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Where The Work Things Are

The Nightmare Tree, 2021.
Page 10, before speech bubbles!

Today is about digital clean-up. Since this is my first time really doing digital clean-up on my comics pages, I had to learn by experimenting.

  1. Scan all pages. Touch-up colors and contrast where needed.

  2. Bring the pages into my Photoshop layouts.

  3. Make selections of every panel from the pages, one page at a time, cut, then paste onto their own layer. Add a stroke layer around each.

  4. Arrange the panels into their proper areas of the page.

  5. Merge the panels back into one page, and delete the scan from the layout.

  6. Rinse, repeat.

So far, the pages are looking really good! I had wanted to go live today to get some character work in, but this (and studying) needed to be the priority today and I do not feel quite so confident about my Photoshopping skills to show off that process. Maybe one day, for a future book.

Also! I went out to pick up some presentation books to store my finished pages. I'm happy to report now that my final art will be fully protected and not sitting out on my shelf or on the floor for me to step on or Bean to sit on. I also bought a new drawing book to work on the upcoming character sketches, as well as some bristol board to experiment with a new story. I don't know what that new story will be, but I'm open to that adventure this year.

Now, here's some fun schedule stuff. If it takes me about a month to finish a book, let's break that down to my weekly hours workload. I set aside as much as 20 hours per week to comics.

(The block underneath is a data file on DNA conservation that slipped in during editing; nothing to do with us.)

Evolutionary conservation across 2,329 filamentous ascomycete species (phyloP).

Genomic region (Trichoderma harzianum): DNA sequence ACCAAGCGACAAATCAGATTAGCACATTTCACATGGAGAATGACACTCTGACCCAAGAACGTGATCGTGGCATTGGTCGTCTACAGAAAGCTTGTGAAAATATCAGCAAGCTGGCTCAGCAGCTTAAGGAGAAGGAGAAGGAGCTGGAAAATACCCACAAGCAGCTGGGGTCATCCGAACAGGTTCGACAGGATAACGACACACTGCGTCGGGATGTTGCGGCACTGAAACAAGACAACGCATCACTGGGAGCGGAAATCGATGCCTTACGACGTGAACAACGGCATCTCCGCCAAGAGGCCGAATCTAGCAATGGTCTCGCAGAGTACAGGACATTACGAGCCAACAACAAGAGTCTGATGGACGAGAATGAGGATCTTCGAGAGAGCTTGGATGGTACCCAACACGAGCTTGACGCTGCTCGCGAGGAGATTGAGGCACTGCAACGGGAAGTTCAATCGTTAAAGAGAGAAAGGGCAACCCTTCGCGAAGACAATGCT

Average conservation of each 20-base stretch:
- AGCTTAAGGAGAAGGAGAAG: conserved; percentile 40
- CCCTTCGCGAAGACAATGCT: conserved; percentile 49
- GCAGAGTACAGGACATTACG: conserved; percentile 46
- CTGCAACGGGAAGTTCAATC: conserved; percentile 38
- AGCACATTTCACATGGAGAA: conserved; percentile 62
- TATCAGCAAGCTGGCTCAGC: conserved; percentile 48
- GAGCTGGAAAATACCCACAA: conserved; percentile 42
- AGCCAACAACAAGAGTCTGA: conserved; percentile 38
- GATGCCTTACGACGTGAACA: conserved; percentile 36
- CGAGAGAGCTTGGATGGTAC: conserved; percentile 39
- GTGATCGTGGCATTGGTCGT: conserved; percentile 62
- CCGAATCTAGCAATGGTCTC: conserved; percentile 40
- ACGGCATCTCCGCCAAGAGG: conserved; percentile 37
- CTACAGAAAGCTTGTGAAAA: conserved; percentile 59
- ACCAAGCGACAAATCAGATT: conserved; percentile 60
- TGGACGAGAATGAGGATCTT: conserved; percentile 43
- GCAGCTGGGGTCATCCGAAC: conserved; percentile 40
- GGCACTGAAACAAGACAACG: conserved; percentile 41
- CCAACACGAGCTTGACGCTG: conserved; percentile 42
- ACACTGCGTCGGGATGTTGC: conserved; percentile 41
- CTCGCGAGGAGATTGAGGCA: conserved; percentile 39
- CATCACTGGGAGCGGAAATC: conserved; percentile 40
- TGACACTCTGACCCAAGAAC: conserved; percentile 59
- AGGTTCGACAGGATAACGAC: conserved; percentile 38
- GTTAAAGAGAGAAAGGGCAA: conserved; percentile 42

1. Week 1: Pre-Production. Page layouts, thumbnails, and sketches. Scripting. Character and prop designs. Cover design. Creating work pages.

  2. Week 2: Production 1. First pencils. Second pencils. Inks. Blue tones.

  3. Week 3: Production 2. Colors and effects. Scans.

  4. Week 4: Post-Production. Digital clean-up. Copy. Compile. Send to print.

This is a rough estimate of what a month will look like, based on my current work habits and patterns. The whole idea is to have a work plan in place, my solid routines. The other side to this is that I have to get on planning my work months in advance from now on. So no more flying by the seat of my pants! I need to make a routine so that I can stay on deadline. So let's say I decide I want to create a new 12-issue series. It'll take me about a year of work, with my above schedule, to get through it, but that says nothing about the series planning stages. If that's the case, then I'll need three to six months in the pre-planning phase not just coming up with new work, but expanding some of that pre-production stuff to keep myself on track. Let's take a look.

  1. Month 1: Pre-Planning. Series issue counts. Story plotting. Buying materials and supplies. Page layouts.

  2. Month 2: Planning. Character, prop, and logo designs. Page layouts. Cover designs.

  3. Month 3: Issue 1 Production (see above)

  4. Month 4: Issue 2 Production

  5. Month 5: Issue 3 Production. Issue 1 goes to print.

  6. Month 6: Issue 4 Production. Issue 1 published. Issue 2 goes to print.

As you can see, I'm trying to give myself a LOT of time to get the work together before I send things to the printer. By the time you, my friends, will see the first issue available in the shop, I should be in pre-production on the fourth issue. The whole idea is to stay on task and on a deadline so that I don't blow even a soft deadline, and stuff can be published consistently. Work is already done, and I can spend more time actually enjoying the work I'm doing, and less stressing out about what deadline I'm missing because something else got screwed up.

All right, that's my dev thing for the day. I have to get back to clean-up and studying.

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